Estate Planning

Trusted Estate Planning Law Attorneys in Vancouver WA & Portland Oregon

Attorneys at Navigate Law Group have extensive knowledge in creating a tailored estate plan to fit each client’s unique estate planning goals. At Navigate Law Group, our attorneys have experience creating estate plans for clients in both Washington and Oregon, including planning estates subject to estate tax. Creating an estate plan involves identifying the individuals clients wish to serve in important roles such as the personal representative or trustee to administer an estate or trust, the attorney-in-fact to make financial and healthcare decisions in the case of a client’s incapacity, and guardian of a client’s minor child. Estate planning involves balancing the delicate and sometimes competing interests of family members as well as an understanding of several other related areas of law, such as property law, tax law, family law, and business law. 

Our Estate Planning Attorneys Provide High-Quality Services in the Following Areas:

  • Drafting will-based estate plans and explaining the probate process. 
  • Creating living trusts with the goal of probate avoidance. 
  • Assisting clients in planning for incapacity with financial and medical powers of attorney. 
  • Helping clients to select fiduciaries is key to the process of administering an estate or trust. 
  • Drafting trusts or trust alternatives for minors inheriting assets.
  • Tax planning to reduce or eliminate estate tax. 
  • Analysis regarding creating income and estate tax-efficient strategies for charitable gifting.
Close-up of a pen on a Last Will and Testament document, symbolizing professional estate planning services by our experienced estate planning attorney in Vancouver, WA.


A will, also known as a last will & testament, is a legal document designating how you want your estate to be managed after you die, including who should your property, how should your debts and last expenses be handled, who should care for your minor children, and who should have the authority to handle your affairs after your death. The consequences of not having a valid will in place before you die can result in your property going to someone you didn’t intend for, or your children being placed in the care of someone other than the people you trust most. A carefully crafted will can ensure that your loved ones and property are cared for after you’re gone.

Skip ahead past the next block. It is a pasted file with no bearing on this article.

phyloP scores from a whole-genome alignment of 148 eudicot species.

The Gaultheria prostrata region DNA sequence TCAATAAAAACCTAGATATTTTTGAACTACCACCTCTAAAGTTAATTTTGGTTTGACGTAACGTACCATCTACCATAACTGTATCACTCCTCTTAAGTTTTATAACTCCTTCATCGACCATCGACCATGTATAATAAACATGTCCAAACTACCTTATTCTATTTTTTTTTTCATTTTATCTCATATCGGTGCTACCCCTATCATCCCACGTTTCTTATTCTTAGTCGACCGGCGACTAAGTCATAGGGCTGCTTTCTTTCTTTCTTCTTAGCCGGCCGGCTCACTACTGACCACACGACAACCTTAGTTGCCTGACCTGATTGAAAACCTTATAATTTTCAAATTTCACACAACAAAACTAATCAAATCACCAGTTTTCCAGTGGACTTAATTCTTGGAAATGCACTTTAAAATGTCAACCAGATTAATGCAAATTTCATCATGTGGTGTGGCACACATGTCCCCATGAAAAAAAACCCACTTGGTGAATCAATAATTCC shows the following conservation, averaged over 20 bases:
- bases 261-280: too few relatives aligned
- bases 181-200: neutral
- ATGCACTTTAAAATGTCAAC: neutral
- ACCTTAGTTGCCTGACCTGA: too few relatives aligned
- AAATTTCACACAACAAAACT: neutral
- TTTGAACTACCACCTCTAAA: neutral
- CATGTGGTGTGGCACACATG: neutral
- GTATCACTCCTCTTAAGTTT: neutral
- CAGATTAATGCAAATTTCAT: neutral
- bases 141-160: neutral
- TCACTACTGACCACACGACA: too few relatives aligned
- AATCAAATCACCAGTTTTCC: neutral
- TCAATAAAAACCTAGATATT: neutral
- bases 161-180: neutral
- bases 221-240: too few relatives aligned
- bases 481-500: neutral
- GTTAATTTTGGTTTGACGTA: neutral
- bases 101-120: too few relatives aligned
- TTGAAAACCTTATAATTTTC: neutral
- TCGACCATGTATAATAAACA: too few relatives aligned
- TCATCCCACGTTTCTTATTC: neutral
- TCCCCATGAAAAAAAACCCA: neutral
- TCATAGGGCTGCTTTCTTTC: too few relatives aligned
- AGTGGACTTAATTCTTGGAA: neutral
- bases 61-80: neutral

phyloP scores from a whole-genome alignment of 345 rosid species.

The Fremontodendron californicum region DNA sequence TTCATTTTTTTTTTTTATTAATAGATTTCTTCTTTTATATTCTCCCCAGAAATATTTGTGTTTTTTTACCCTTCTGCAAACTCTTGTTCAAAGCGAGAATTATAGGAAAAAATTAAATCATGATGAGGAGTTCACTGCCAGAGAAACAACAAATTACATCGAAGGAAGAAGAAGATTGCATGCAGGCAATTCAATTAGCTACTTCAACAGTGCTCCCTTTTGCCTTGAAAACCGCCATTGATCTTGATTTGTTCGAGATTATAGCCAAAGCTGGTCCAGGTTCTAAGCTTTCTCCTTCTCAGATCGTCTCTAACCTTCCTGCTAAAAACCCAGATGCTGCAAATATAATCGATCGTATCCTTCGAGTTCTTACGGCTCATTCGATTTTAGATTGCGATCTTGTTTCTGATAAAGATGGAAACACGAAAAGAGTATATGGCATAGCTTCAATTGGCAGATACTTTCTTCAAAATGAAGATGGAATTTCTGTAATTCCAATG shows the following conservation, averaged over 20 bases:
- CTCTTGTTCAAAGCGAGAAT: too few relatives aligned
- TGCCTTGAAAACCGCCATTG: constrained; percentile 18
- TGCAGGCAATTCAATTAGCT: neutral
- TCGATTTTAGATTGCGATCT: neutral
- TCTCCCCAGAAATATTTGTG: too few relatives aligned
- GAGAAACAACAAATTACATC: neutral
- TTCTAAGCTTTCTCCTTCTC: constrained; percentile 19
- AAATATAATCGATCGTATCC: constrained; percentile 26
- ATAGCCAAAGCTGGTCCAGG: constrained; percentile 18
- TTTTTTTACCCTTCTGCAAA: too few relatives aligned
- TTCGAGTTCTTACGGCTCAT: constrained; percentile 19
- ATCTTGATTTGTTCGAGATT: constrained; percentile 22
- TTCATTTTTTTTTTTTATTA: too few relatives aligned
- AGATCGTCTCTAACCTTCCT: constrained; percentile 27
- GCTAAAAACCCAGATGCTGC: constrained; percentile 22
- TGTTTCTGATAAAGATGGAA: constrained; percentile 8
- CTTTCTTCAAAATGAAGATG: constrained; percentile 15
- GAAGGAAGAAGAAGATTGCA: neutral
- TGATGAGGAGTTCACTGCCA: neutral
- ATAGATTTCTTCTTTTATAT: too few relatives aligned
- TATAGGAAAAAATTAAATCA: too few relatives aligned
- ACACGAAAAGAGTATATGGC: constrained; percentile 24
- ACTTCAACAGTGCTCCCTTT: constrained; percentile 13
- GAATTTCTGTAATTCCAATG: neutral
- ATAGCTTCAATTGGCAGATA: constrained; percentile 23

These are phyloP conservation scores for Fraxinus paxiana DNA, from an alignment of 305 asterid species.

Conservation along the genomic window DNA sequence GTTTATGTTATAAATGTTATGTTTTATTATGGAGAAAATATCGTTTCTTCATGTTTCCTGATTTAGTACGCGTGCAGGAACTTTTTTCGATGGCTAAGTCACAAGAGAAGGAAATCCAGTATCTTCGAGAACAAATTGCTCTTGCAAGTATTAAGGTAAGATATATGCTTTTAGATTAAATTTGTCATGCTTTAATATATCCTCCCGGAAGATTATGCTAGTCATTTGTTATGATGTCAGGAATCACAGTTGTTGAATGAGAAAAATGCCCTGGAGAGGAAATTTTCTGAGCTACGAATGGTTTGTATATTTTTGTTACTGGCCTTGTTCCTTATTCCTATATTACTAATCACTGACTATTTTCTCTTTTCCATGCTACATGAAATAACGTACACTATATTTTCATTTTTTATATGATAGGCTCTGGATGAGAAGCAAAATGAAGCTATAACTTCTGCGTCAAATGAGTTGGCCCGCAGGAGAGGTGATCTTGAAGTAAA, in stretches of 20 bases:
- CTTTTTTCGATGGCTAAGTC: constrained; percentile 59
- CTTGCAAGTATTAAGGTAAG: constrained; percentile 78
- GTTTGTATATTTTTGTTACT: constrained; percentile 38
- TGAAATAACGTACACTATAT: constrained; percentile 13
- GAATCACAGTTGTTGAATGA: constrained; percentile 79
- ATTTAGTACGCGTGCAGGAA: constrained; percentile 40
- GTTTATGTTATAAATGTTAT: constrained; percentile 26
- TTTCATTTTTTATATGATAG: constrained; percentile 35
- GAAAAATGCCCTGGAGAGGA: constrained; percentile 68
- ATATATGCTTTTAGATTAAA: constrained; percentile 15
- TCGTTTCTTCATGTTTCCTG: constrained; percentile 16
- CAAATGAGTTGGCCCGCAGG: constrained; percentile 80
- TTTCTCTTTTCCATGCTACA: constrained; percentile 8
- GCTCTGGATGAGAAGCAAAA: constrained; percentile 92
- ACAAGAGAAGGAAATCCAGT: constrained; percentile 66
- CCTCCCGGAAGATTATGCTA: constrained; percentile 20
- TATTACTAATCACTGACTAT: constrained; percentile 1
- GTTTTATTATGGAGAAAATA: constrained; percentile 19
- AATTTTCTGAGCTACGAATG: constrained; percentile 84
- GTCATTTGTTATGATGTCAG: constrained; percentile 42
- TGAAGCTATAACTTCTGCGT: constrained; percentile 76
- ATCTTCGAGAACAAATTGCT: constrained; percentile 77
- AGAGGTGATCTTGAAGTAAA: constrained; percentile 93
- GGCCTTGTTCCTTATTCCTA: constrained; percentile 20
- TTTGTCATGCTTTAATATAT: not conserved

One of our Navigate Law family attorneys in our Vancouver office is helping a client with a post-final order. Some common final orders that need to be modified or enforced are a Final Parenting Plan, Final Child Support Order, or Final Divorce Order.


It’s in the name – a trust is a legal document that places the authority and duty to manage your property in a trusted individual or organization for the benefit of someone else. Through a trust, you can create a plan where yourself, your loved ones, and/or the charitable causes you care about, can benefit from your success during your lifetime and after you’re gone. Trusts can be simple or very complicated, and can be used for many different purposes, such as long-term wealth planning, tax planning, and probate avoidance. Determining if a trust is right for you depends on your unique circumstances. Consult with a knowledgeable attorney to create an estate plan that meets your goals.

One of our Navigate Law family attorneys in our Vancouver office is helping a client with a post-final order. Some common final orders that need to be modified or enforced are a Final Parenting Plan, Final Child Support Order, or Final Divorce Order.